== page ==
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When I was a child, strawberries were one of my favorite spring/summer fruits. I loved to cut them up into my cereal, in those days, using half and half instead of milk. It was like dessert in the morning. Now, I’m much more cautious of what I put on my cereal, while I still love the strawberries, the half and half, well, not so much.
One of my favorite things to do with strawberries is to make Strawberry Shortcake. My mother used to buy those sponge cakes they sell in the grocery store. They’re o.k., full of yellow dye I’m sure, and they also got soggy really fast. That was not so good. When I left home to be on my own, I started making sweet biscuits as my “shortcake” and loved my strawberry shortcake so much more. The dense biscuit really holds up to the juicy berries. Now, I use my recipe for Super Simple Scones, without the extra added fruits, to make a creamy, tender Fresh Homemade Strawberry Shortcake.
Strawberries have gotten a bad rap lately, being put on the list of the “Dirty Dozen”; a compilation of foods that show the highest incident of pesticide residues. Amazingly there are more than 60 being found in some commercial crops. This is in some, not all, so while it is BEST to buy organic when you can, there are ways to mitigate the pesticide problem. Throughly washing the berries removes 75% of the residual pesticide. Even prior to washing, the levels of pesticide are below the FDA standards, but why not take it well below?
One of the reasons pesticides are so prevalent in strawberries is due to their delicate nature. Strawberries are prone to fungus, and so farmers spray with abandon to stifle that. This fungal growth is another reason that strawberries are so difficult to keep and store, they rot rather quickly, usually within a few days of purchase. One of our Sonoma food personalities, Marcy Smothers (married to the famous Tommy Smothers) just wrote a book called “Snacks”. In it she talks about how to keep strawberries fresh longer by giving them a bath in hot water. This, she says, abates the bacterial growth. So I thought I would give it a try.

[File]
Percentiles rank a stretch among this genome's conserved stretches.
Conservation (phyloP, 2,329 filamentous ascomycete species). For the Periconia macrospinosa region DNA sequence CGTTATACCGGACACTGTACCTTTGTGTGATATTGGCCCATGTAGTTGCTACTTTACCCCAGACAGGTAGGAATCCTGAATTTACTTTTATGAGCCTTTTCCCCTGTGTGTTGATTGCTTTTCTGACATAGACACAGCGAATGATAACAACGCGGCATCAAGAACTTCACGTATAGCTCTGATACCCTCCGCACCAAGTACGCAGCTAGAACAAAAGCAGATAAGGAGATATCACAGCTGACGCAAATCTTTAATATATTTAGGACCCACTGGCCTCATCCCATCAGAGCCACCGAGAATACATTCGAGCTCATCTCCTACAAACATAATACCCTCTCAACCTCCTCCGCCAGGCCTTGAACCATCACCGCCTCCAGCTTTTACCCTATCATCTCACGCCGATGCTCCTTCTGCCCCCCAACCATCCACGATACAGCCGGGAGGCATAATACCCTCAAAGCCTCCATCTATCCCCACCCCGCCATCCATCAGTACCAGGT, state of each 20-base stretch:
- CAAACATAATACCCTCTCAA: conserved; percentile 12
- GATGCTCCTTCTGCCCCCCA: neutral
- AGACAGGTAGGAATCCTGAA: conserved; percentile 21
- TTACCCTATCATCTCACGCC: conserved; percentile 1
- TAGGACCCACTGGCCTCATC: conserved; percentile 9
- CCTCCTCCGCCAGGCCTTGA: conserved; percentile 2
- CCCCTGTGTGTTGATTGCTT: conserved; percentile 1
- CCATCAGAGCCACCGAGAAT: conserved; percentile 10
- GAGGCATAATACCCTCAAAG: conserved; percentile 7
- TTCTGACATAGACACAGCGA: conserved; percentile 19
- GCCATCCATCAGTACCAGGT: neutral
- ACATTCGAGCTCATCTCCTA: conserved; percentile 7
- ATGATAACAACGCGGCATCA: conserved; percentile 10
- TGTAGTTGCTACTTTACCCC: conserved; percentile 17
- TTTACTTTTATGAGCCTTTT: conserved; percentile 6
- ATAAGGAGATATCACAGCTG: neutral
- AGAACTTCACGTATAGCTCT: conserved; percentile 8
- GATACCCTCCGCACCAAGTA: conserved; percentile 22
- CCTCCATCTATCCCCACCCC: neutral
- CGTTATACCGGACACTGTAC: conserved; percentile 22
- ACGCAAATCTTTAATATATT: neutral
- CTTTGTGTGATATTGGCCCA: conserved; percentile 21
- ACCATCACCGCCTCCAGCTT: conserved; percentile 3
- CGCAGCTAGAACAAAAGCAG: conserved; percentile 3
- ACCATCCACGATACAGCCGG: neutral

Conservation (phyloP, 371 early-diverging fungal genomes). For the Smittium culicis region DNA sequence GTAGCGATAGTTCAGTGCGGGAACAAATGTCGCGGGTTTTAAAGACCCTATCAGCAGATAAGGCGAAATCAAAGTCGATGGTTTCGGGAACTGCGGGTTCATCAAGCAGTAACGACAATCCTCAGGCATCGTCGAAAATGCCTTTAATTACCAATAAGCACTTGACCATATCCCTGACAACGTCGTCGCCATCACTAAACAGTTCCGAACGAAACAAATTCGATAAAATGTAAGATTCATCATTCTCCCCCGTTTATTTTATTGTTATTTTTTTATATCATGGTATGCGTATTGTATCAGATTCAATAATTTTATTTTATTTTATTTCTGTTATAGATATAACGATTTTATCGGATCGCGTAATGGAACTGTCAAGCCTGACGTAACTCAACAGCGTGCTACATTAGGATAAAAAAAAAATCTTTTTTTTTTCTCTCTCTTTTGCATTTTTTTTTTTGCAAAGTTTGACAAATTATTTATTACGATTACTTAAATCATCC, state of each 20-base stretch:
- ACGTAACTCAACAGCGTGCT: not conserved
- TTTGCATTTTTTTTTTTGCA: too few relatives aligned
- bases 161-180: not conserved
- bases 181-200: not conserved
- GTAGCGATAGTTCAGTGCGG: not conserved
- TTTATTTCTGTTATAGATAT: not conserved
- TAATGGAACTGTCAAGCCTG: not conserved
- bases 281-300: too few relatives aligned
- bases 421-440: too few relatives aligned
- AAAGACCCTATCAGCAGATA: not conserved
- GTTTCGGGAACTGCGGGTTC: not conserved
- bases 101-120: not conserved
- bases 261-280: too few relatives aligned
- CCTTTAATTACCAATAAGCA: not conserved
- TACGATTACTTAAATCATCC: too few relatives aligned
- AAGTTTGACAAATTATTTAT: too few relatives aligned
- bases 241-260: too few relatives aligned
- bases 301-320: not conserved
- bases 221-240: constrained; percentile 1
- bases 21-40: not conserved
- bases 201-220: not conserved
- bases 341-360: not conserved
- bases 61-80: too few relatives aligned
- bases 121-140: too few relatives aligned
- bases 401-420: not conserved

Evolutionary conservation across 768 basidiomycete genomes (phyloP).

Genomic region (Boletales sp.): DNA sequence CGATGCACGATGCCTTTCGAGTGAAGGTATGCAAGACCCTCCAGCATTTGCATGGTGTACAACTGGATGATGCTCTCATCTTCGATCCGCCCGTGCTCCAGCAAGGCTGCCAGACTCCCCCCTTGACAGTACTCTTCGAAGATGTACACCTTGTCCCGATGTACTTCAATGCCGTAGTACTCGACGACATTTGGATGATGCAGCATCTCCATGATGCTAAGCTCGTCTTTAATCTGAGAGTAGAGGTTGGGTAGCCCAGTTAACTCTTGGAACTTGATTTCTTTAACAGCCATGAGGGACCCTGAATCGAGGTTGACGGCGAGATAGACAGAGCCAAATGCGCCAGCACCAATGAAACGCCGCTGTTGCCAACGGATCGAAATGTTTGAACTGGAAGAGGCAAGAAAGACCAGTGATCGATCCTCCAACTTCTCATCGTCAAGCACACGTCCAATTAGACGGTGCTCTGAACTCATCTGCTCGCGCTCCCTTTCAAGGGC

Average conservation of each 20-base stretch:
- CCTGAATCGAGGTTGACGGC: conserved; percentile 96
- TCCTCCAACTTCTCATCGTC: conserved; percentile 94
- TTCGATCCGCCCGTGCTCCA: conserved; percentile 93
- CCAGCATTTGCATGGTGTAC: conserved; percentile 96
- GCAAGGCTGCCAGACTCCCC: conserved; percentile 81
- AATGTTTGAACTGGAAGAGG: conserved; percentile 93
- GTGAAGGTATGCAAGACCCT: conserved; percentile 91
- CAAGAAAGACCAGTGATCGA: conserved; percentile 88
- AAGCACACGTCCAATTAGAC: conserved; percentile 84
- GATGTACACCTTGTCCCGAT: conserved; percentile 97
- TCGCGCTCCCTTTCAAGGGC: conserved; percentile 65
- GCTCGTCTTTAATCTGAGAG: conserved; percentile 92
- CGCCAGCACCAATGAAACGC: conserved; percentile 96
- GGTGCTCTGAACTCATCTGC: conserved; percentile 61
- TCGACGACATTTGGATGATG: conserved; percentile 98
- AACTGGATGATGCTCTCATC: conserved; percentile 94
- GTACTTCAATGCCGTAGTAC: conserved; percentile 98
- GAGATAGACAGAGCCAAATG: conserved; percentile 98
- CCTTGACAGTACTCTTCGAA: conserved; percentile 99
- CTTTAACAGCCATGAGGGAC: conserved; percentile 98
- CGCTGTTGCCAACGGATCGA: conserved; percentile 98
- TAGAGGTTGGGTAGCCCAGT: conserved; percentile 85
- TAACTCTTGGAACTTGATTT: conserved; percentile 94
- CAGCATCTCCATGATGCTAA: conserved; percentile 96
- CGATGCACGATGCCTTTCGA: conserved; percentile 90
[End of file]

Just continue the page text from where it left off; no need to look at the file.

It worked! These are my strawberries after being stored for six days in the refrigerator in a covered tupperware container. They still look and taste fresh. So here’s what you do: Put the berries, in batches as necessary, into a bowl and put hot (about 120 degree) water over them, swish them about and leave them for 30 seconds. Drain into a colander and then set to dry on paper towels. Once dry, put into an airtight container and use them, probably within a week. But that buys a lot of time, doesn’t it!
So my Fresh Homemade Strawberry Shortcake is different than many as, like I said, I use sweet biscuits rather than sponge cake. Second, I slice the berries or cut them into chunky pieces and put a couple of tablespoons of sugar on them, this really helps them release their juices, cover and put into the refrigerator for at least half a day. Then, when I’m making my whipped cream, I mince some of the sweet berries and add it to the whipping cream as I’m whipping it, flavor town!
So remember, just because strawberries are getting the bad rap for pesticide residue, they are also full of Vitamin C, fiber, folate, potassium and antioxidants! So wash them and enjoy!
Place the cut strawberries in a bowl, add the sugar and toss to coat. Cover and refrigerate for at least 8 hours, overnight is fine.Remove the berries from the refrigerator. Cut the biscuits into halves and spoon the berries and accumulated juice over one half; reserving about 1/2 cup of berries.
Chop the reserved berries into small pieces. Pour the heavy cream into a bowl and using either an electric mixer or wire whisk, whisk until beginning to thicken; add the sugar and reserved strawberries, continue to beat until stiff.Spoon the whipped cream on top of the berries, close with the top of the biscuit and serve!
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